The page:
This charming painting depicts a farmer leading his cart down a small shaded path with towering trees.
The painting is framed in a beautiful gilded wood mid 19th century frame.
Typical of the Barbizon School of painting, this sizeable piece was painted by Lucien HENRY in 1896, hence the year he was to pass, and five years after his return from exile…
The paiting is signed and dated on the right hand side.
This painter was quite well known for his unusual past and deserves a little more background.
Lucien Felix Henry (1850-1896), artist, was born at Sisteron, France, son of French parents. He studied under Viollet-le-Duc and at the ‘Ecole des Beaux Arts’ under Gérôme.
A communard, he was sentenced to death for political offences in the 1871 Paris commune but was exiled to New Caledonia.
In June 1879 after a political amnesty he went to Sydney where on 6 January 1880 he married a widow Juliette Lopes, née Lebeau, according to Presbyterian rites.
He was appointed instructor at the first modelling school in the Sydney Mechanics’ School of Arts.
By 1884 Henry was paid £250 a year for teaching ‘Geometry, Perspective, Freehand,
Drawing and modelling’ and was also given the fees of all students entering his classes!
A founder of the Art Society of New South Wales, he was a committee member by 1884 and often exhibited for the society.
Active as both an artist and a teacher, Henry worked in many fields including sculpture, modelling, terracotta work, architecture and design.
He discovered the artistic possibilities of the waratah and advocated the use of Australian colours, fauna and flora for decorative art.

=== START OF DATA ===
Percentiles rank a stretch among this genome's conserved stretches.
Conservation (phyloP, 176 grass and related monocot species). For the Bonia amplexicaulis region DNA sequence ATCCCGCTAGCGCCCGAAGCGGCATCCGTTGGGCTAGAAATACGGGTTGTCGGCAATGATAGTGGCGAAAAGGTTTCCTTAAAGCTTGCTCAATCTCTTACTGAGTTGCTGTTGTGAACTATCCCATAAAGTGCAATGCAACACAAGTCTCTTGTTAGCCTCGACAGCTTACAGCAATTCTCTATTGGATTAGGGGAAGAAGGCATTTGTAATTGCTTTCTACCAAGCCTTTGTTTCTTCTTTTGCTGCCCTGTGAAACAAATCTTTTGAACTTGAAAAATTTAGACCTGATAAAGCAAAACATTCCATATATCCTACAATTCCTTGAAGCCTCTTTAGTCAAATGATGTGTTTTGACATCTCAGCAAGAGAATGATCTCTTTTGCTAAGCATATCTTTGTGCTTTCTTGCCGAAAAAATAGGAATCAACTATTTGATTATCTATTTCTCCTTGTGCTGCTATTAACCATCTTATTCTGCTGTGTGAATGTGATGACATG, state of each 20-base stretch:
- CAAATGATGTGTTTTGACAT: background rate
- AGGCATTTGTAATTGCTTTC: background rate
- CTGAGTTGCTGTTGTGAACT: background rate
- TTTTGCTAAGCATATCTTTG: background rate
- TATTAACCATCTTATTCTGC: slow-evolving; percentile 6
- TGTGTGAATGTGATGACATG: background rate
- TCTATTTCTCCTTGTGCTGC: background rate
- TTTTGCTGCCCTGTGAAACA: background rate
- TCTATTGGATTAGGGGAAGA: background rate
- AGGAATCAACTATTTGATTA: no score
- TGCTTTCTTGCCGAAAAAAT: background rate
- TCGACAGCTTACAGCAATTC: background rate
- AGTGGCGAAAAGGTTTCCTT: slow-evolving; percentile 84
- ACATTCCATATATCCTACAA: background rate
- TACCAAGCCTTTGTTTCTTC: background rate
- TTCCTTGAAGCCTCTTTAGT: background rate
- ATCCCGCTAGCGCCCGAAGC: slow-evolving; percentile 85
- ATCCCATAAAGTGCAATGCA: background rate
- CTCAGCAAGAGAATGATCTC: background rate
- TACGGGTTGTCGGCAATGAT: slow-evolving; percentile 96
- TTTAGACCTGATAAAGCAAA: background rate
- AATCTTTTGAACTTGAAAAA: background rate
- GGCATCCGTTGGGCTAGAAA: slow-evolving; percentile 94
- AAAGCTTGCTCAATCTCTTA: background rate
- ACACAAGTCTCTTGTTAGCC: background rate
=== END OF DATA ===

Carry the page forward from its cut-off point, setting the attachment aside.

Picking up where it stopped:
He executed many portraits and busts and designed the stained-glass windows in Sydney Town Hall.
His series of Australian designs, now in the Museum of Applied Arts and Sciences, show his technical skill.
Handsome, ‘with a Victor-Hugo head and the Victor-Hugo ‘enthusiasm’, a magnetic personality and tireless energy, Henry exercised a powerful influence for good on Australian sculpture and on his students who included the well-known Benjamin Minns, Sydney Cathels, G. H. Aurousseau and Lucien Dechaineux.
On 25 May 1891, a pardoned Henry returned to France after a farewell banquet.
In that year he published in Paris the Legend of the Waratah and dedicated it to Fred Broomfield, prominent in Labor circles in New South Wales.
In Sydney however, bankruptcy proceedings were taken against him by his stepson at the instance of his wife who also started divorce proceedings!
Henry died on 10 March 1896 at Le Pavé, St Léonard, Haute-Vienne, where he was buried.
The Frame measures 27.50 inches long by 22.50 inches high
The Painting measures 20.50 inches long bt 15.50 inches high
The painting was acquired in December 2017 in Valence.